The Real Cost of Your Free Music

“Congratulations, your generation is the first generation in history to rebel by unsticking it to the man and instead sticking it to the weirdo freak musicians!”
– David Lowery

Emily White wrote a post on the NPR blog where she matter-of-factly states that she has 11,000 songs in her music library, yet has only ever purchased 15 CD’s.  Her music came from swapping with friends, file-sharing, and ripping the music from the hundreds of albums at the college radio station where she was a DJ.  In her own words “As monumental a role as musicians and albums have played in my life, I’ve never invested money in them aside from concert tickets and T-shirts.”

Free Culture, aka free music, right?  Not according to David Lowery of The Trichordist.  His open reply to Emily is so succulent and informative, that it should be mandatory reading for anyone who believes they are saving a few dollars by ripping or downloading someone else’s music.

David’s blog post Letter to Emily White at NPR All Songs Considered has as of 6-20-12 received over a half million visits.  The post already has over  553 comments.  Clearly, this is something that strikes a chord (sorry, pun intended) with many of us.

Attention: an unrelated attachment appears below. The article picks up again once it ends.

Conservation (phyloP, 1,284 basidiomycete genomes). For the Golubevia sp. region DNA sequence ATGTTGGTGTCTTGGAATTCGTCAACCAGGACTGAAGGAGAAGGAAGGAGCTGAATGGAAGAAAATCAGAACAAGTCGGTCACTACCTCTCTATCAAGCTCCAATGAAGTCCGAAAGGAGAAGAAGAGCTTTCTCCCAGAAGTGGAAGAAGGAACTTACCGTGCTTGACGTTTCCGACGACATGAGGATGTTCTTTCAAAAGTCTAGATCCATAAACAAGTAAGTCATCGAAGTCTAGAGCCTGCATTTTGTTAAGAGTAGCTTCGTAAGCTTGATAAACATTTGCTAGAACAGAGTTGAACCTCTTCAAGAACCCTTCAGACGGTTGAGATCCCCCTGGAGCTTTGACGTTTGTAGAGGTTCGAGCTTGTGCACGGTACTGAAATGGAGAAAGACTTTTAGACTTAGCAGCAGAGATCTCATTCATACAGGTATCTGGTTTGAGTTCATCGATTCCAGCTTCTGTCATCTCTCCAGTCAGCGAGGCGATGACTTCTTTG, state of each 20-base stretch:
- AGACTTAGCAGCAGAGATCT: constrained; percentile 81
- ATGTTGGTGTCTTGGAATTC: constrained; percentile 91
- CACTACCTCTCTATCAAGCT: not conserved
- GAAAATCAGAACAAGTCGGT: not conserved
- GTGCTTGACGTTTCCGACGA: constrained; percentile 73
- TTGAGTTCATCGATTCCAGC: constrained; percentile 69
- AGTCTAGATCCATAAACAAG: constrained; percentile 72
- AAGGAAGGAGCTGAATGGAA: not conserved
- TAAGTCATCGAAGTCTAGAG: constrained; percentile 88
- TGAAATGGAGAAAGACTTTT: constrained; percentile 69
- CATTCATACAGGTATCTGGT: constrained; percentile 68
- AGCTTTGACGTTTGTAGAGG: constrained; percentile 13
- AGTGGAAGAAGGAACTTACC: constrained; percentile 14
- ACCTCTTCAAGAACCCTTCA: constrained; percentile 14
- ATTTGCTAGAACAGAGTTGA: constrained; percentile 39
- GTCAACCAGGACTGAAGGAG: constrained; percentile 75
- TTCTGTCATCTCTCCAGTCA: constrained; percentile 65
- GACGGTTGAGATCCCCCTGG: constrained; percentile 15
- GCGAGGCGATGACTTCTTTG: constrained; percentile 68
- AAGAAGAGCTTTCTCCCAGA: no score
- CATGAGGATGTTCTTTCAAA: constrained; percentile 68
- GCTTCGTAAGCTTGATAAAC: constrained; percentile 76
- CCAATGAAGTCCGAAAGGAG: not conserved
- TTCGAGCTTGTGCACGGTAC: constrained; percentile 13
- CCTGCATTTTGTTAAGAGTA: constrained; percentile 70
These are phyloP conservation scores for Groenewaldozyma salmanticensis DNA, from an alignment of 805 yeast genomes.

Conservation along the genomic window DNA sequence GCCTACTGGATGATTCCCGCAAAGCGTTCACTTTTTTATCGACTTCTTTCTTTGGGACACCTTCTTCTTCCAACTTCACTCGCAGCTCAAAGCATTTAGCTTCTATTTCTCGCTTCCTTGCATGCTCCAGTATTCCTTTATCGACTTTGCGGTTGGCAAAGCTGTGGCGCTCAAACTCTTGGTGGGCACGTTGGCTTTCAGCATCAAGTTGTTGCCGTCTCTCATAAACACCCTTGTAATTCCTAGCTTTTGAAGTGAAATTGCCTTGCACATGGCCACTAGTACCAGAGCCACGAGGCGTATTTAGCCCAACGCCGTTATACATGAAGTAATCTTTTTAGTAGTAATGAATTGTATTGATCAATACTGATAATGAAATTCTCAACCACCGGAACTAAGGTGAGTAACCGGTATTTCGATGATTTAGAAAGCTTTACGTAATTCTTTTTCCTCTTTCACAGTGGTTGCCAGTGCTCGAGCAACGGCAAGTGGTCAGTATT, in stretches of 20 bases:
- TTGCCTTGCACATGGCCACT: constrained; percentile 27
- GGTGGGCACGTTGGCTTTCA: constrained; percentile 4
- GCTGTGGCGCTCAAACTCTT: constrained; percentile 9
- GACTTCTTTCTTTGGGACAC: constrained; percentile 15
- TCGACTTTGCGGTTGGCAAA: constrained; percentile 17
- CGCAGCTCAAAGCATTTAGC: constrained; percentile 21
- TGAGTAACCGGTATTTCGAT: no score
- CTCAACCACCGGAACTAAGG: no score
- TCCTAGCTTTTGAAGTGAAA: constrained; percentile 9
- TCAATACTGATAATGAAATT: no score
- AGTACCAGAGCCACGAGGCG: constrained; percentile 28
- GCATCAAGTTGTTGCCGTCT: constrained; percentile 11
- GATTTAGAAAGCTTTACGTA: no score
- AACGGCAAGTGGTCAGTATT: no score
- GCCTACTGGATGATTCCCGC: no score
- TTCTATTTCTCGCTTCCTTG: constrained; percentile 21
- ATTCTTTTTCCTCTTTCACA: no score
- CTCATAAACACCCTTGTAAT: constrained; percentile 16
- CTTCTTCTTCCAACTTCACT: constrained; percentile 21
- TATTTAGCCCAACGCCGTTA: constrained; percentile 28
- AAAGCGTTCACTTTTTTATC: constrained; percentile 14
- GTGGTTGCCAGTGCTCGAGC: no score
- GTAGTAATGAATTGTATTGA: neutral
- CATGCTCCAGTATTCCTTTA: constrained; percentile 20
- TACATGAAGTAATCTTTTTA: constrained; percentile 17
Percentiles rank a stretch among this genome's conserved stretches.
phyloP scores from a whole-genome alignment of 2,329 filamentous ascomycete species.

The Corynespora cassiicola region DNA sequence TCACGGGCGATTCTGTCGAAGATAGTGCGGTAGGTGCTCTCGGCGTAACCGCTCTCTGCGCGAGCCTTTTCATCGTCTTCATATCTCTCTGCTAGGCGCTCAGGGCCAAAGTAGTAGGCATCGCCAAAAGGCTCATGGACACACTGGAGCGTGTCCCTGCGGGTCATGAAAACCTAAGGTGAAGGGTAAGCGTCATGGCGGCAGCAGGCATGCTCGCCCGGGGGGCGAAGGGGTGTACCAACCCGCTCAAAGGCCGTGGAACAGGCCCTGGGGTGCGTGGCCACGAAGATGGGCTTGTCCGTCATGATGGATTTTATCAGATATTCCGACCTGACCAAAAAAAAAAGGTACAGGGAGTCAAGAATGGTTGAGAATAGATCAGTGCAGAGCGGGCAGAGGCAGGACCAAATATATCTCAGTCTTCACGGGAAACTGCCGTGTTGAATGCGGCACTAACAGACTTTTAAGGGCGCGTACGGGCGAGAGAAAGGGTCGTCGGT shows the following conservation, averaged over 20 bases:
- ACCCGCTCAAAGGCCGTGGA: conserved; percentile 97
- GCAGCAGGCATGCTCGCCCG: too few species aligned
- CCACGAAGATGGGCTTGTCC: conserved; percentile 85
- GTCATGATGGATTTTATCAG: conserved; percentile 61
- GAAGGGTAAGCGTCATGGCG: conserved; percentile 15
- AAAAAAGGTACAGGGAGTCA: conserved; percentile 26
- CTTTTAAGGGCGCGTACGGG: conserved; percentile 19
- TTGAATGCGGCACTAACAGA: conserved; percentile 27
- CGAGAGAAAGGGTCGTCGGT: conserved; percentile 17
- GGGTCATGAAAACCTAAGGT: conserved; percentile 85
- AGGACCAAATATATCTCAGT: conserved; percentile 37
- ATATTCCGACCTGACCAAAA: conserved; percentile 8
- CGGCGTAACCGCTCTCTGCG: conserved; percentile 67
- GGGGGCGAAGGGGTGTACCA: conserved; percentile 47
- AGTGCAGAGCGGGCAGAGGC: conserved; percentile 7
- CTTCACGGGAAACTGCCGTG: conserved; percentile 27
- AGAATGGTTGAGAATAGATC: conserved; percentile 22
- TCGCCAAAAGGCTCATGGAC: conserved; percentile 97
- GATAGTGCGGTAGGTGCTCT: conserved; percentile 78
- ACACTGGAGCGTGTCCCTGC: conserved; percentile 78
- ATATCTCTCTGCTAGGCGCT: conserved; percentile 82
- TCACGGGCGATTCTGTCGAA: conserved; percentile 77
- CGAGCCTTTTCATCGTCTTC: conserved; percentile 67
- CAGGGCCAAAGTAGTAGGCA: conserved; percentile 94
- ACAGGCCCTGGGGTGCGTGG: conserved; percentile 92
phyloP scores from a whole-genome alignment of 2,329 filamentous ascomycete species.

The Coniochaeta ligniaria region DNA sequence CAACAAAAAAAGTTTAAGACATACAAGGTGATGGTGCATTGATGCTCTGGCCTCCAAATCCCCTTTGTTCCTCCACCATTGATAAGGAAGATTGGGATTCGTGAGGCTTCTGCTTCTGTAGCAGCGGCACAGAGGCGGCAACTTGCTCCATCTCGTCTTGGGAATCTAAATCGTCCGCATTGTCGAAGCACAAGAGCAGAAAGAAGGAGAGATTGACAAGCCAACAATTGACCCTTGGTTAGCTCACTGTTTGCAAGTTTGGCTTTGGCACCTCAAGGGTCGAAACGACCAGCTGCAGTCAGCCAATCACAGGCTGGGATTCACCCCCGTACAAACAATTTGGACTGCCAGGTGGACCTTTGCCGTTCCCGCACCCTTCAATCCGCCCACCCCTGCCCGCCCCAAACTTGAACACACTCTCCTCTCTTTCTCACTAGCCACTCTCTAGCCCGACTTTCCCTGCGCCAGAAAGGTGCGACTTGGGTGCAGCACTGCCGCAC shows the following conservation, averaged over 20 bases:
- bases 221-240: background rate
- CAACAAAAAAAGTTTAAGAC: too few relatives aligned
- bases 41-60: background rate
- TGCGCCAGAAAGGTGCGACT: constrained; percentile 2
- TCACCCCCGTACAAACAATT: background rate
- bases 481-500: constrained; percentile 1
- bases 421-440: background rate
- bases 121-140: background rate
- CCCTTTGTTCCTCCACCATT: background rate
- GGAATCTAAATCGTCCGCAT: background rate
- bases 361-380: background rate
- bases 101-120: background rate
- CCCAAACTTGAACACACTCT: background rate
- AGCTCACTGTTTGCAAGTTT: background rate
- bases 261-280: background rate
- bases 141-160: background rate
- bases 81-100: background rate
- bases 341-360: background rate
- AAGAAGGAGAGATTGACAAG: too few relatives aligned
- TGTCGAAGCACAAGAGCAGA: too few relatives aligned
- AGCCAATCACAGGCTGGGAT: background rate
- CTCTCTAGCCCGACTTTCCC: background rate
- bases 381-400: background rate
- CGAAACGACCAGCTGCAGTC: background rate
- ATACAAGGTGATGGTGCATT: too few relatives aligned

I invite you to read both Emily White’s post as well as David Lowery’s reply.  Regardless of who you think is right, I think you’ll learn a few things about the music industry that you hadn’t fully considered.

Here at The Fat Dollar, saving money is a core concept.  However, saving money by depriving someone of well-earned income is not part of our philosophy.  It’s not fun to cause pain to someone else.  And saving money while having fun, well you guessed it – that’s The Fat Dollar way.





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